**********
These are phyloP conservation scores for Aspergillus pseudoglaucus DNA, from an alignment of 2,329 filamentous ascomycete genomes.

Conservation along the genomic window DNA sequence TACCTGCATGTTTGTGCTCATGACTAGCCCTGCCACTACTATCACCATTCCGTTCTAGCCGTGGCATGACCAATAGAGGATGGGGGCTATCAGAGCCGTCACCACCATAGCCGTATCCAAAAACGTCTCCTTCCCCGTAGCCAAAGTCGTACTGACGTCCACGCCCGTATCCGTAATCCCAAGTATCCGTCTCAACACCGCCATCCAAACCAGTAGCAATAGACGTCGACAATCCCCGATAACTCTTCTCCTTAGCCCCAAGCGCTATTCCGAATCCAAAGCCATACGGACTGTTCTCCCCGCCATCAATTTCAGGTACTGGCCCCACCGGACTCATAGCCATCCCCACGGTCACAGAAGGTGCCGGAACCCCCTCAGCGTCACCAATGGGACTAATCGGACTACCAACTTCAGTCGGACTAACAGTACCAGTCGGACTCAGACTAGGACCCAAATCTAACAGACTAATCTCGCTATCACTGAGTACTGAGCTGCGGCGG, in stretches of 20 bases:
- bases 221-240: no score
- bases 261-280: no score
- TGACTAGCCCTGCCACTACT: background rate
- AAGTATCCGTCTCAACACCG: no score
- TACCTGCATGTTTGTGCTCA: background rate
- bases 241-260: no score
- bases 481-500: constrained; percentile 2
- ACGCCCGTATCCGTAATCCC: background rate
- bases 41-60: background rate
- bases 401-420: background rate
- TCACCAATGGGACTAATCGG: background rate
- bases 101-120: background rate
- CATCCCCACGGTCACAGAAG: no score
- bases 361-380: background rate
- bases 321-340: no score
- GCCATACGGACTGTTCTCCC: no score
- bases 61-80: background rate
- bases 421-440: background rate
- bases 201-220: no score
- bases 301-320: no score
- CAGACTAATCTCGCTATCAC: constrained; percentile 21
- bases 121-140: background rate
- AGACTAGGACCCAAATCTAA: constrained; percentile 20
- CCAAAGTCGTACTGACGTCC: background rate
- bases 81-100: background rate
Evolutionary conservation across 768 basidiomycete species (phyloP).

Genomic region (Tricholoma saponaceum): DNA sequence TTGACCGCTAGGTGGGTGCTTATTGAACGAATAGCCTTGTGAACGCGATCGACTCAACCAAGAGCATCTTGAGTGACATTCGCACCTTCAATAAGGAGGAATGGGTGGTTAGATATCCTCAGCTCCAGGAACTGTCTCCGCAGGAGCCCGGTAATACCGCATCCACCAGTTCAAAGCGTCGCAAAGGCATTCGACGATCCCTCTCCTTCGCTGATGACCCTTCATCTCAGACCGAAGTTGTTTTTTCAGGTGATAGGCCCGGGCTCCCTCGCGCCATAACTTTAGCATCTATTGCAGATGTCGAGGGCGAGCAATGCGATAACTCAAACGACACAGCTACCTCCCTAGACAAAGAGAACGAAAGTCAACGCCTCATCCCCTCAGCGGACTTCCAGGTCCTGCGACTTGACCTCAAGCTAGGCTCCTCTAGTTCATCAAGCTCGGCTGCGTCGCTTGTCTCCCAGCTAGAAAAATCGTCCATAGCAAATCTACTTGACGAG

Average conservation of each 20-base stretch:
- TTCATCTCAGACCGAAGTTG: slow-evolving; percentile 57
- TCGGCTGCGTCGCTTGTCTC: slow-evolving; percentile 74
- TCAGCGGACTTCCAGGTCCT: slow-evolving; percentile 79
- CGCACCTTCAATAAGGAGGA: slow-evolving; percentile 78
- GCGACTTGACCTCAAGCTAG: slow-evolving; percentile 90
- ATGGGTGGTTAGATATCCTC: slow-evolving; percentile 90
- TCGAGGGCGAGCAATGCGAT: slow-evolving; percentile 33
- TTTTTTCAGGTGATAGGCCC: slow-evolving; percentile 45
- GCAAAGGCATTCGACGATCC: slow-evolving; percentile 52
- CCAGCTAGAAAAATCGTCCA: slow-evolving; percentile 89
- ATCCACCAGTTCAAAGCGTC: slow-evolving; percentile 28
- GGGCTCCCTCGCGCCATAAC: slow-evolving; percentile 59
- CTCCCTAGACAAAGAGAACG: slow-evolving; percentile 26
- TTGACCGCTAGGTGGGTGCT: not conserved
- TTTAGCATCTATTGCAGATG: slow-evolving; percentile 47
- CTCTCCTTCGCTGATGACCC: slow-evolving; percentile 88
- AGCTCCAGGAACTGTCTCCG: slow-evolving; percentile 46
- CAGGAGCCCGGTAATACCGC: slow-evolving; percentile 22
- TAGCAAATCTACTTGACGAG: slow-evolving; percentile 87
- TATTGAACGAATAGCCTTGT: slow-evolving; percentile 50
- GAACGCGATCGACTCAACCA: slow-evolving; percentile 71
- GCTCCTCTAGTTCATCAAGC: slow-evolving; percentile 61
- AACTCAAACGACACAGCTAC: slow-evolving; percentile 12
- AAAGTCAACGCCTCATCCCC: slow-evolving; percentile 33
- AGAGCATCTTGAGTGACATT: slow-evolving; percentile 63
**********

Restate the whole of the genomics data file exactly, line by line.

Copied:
These are phyloP conservation scores for Aspergillus pseudoglaucus DNA, from an alignment of 2,329 filamentous ascomycete genomes.

Conservation along the genomic window DNA sequence TACCTGCATGTTTGTGCTCATGACTAGCCCTGCCACTACTATCACCATTCCGTTCTAGCCGTGGCATGACCAATAGAGGATGGGGGCTATCAGAGCCGTCACCACCATAGCCGTATCCAAAAACGTCTCCTTCCCCGTAGCCAAAGTCGTACTGACGTCCACGCCCGTATCCGTAATCCCAAGTATCCGTCTCAACACCGCCATCCAAACCAGTAGCAATAGACGTCGACAATCCCCGATAACTCTTCTCCTTAGCCCCAAGCGCTATTCCGAATCCAAAGCCATACGGACTGTTCTCCCCGCCATCAATTTCAGGTACTGGCCCCACCGGACTCATAGCCATCCCCACGGTCACAGAAGGTGCCGGAACCCCCTCAGCGTCACCAATGGGACTAATCGGACTACCAACTTCAGTCGGACTAACAGTACCAGTCGGACTCAGACTAGGACCCAAATCTAACAGACTAATCTCGCTATCACTGAGTACTGAGCTGCGGCGG, in stretches of 20 bases:
- bases 221-240: no score
- bases 261-280: no score
- TGACTAGCCCTGCCACTACT: background rate
- AAGTATCCGTCTCAACACCG: no score
- TACCTGCATGTTTGTGCTCA: background rate
- bases 241-260: no score
- bases 481-500: constrained; percentile 2
- ACGCCCGTATCCGTAATCCC: background rate
- bases 41-60: background rate
- bases 401-420: background rate
- TCACCAATGGGACTAATCGG: background rate
- bases 101-120: background rate
- CATCCCCACGGTCACAGAAG: no score
- bases 361-380: background rate
- bases 321-340: no score
- GCCATACGGACTGTTCTCCC: no score
- bases 61-80: background rate
- bases 421-440: background rate
- bases 201-220: no score
- bases 301-320: no score
- CAGACTAATCTCGCTATCAC: constrained; percentile 21
- bases 121-140: background rate
- AGACTAGGACCCAAATCTAA: constrained; percentile 20
- CCAAAGTCGTACTGACGTCC: background rate
- bases 81-100: background rate
Evolutionary conservation across 768 basidiomycete species (phyloP).

Genomic region (Tricholoma saponaceum): DNA sequence TTGACCGCTAGGTGGGTGCTTATTGAACGAATAGCCTTGTGAACGCGATCGACTCAACCAAGAGCATCTTGAGTGACATTCGCACCTTCAATAAGGAGGAATGGGTGGTTAGATATCCTCAGCTCCAGGAACTGTCTCCGCAGGAGCCCGGTAATACCGCATCCACCAGTTCAAAGCGTCGCAAAGGCATTCGACGATCCCTCTCCTTCGCTGATGACCCTTCATCTCAGACCGAAGTTGTTTTTTCAGGTGATAGGCCCGGGCTCCCTCGCGCCATAACTTTAGCATCTATTGCAGATGTCGAGGGCGAGCAATGCGATAACTCAAACGACACAGCTACCTCCCTAGACAAAGAGAACGAAAGTCAACGCCTCATCCCCTCAGCGGACTTCCAGGTCCTGCGACTTGACCTCAAGCTAGGCTCCTCTAGTTCATCAAGCTCGGCTGCGTCGCTTGTCTCCCAGCTAGAAAAATCGTCCATAGCAAATCTACTTGACGAG

Average conservation of each 20-base stretch:
- TTCATCTCAGACCGAAGTTG: slow-evolving; percentile 57
- TCGGCTGCGTCGCTTGTCTC: slow-evolving; percentile 74
- TCAGCGGACTTCCAGGTCCT: slow-evolving; percentile 79
- CGCACCTTCAATAAGGAGGA: slow-evolving; percentile 78
- GCGACTTGACCTCAAGCTAG: slow-evolving; percentile 90
- ATGGGTGGTTAGATATCCTC: slow-evolving; percentile 90
- TCGAGGGCGAGCAATGCGAT: slow-evolving; percentile 33
- TTTTTTCAGGTGATAGGCCC: slow-evolving; percentile 45
- GCAAAGGCATTCGACGATCC: slow-evolving; percentile 52
- CCAGCTAGAAAAATCGTCCA: slow-evolving; percentile 89
- ATCCACCAGTTCAAAGCGTC: slow-evolving; percentile 28
- GGGCTCCCTCGCGCCATAAC: slow-evolving; percentile 59
- CTCCCTAGACAAAGAGAACG: slow-evolving; percentile 26
- TTGACCGCTAGGTGGGTGCT: not conserved
- TTTAGCATCTATTGCAGATG: slow-evolving; percentile 47
- CTCTCCTTCGCTGATGACCC: slow-evolving; percentile 88
- AGCTCCAGGAACTGTCTCCG: slow-evolving; percentile 46
- CAGGAGCCCGGTAATACCGC: slow-evolving; percentile 22
- TAGCAAATCTACTTGACGAG: slow-evolving; percentile 87
- TATTGAACGAATAGCCTTGT: slow-evolving; percentile 50
- GAACGCGATCGACTCAACCA: slow-evolving; percentile 71
- GCTCCTCTAGTTCATCAAGC: slow-evolving; percentile 61
- AACTCAAACGACACAGCTAC: slow-evolving; percentile 12
- AAAGTCAACGCCTCATCCCC: slow-evolving; percentile 33
- AGAGCATCTTGAGTGACATT: slow-evolving; percentile 63